Pat Forde, then of ESPN, wrote in 2008 (the year Big Brown was vying for the Triple Crown):

    But a gang-up scenario is hardly unimaginable. Some people believe it's happened many times before in this unforgiving sport, including in this very race.

    Roy Chapman, owner of the last horse to arrive in New York with a shot to win the Triple Crown, Smarty Jones, went to his grave in 2006 convinced that Smarty's '04 Belmont defeat was a setup. He believed elite jockeys Jerry Bailey and Alex Solis engaged in suicidal tactics designed to make the big horse fail.

    "I never saw two riders ride so hard to lose a race in my life," Chapman growled one week after his colt lost the Crown deep in the stretch to Birdstone. "They just were out for one thing: making sure Smarty didn't win." 

    Purge, Rock Hard Ten and Eddington all took aim at Smarty Jones. Eddington, ridden by Jerry Bailey, dropped back and then surged back up into contention. In conversations I've had with Bailey (who, in his own words, still gets "so much s--t" about his ride), he said he was supposed to bring Eddington to eyeball Smarty. It was their only chance at winning; otherwise, Smarty would've galloped off to the Triple Crown.

    It didn't look that innocent on camera. It's amazing Smarty held on as long as he did. He lost by just a length. If the race were run under "normal" competitive conditions, he would've probably won. 

    Nobody was more disappointed than the record 120,139 people on hand. 

2. Real Quiet, 1998

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    This is racecaller Tom Durkin at his finest. Just listen to the call during the final furlong. 

    Victory Gallop clipped Real Quiet at the wire and snatched the Triple Crown away by a nose. Victory Gallop went blow-for-blow with Real Quiet in every leg of the Triple Crown. In the Derby, he came roaring at a "leg-weary" Real Quiet. Victory Gallop again ran hard at Real Quiet in the Preakness. It was only fitting that Victory Gallop would be the one to steal it away from him and jockey Kent Desormeaux.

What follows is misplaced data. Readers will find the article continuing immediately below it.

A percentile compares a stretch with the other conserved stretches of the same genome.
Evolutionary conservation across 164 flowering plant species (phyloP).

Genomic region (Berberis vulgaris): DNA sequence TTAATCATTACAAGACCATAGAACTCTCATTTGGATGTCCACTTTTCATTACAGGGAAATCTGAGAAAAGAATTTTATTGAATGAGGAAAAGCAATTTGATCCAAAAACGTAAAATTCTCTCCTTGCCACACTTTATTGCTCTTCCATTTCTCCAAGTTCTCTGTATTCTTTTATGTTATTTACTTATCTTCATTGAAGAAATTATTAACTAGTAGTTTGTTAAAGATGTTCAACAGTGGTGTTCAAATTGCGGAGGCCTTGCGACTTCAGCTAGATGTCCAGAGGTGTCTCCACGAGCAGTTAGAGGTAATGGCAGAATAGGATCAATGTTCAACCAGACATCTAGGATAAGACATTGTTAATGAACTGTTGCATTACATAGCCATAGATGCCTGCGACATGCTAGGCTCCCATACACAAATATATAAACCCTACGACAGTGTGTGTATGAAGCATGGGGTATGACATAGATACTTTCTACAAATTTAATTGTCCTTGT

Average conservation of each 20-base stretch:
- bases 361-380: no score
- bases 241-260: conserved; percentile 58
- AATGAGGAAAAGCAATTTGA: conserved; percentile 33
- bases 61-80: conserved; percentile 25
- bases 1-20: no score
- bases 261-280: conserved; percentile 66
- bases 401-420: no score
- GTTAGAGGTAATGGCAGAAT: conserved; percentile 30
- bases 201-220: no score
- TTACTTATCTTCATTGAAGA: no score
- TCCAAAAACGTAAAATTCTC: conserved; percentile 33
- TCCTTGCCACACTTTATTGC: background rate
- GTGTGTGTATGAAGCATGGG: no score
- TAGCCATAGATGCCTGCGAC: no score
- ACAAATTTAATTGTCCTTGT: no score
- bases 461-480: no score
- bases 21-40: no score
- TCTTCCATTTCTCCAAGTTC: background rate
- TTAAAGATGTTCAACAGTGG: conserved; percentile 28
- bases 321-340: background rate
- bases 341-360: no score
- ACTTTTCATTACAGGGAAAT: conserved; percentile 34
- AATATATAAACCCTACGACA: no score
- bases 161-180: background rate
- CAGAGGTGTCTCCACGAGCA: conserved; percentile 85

At the time of Real Quiet's loss, there was a $5 million bonus for any horse who won the Triple Crown. About the length of a coffee cup was the difference between a second-place check and $5 million smackers. 

    "Being beat at the finish line, it hurts a lot," Desormeaux told The New York Times' Joseph Durso. "Nearing the finish line, I could taste it, and I even felt it for a moment."

    That's the very illustration of disappointment.

1. Spectacular Bid, 1979

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    Spectacular Bid may have been the most dominating horse to sweep the Derby and Preakness then fail to win the Belmont.

    Three horses had already won the Triple Crown in the 1970s. Secretariat snapped a 24-year Triple Crown drought in 1973. Seattle Slew won it in 1977 and Affirmed in 1978. Spectacular Bid was primed to make it a Triple Crown triple to close out the Disco Era.

    The Bid swallowed the field in the Derby. He crushed a small field in the Preakness. The Belmont was his.

    Then the Bid was undid by a safety pin. A pin came loose from his bandages and he stepped on it. It punctured his hoof and left him sore. As a result, he ran a flat Belmont Stakes and finished third.

    Spectacular Bid lost his Belmont in a time when people had come to expect it as something as a matter of routine. Triple Crowns are easy! The Bid's failed attempt was just the first in a long line of disappointments. He's the prequel for today's drought.

    He started the Triple Crown losing streak, setting the tone of disappointment that has seen six American presidents and several versions of Arnold Schwarzenegger.

    The big question is this: Will California Chrome snap this streak, or will he just be the next in a long line of disappointments?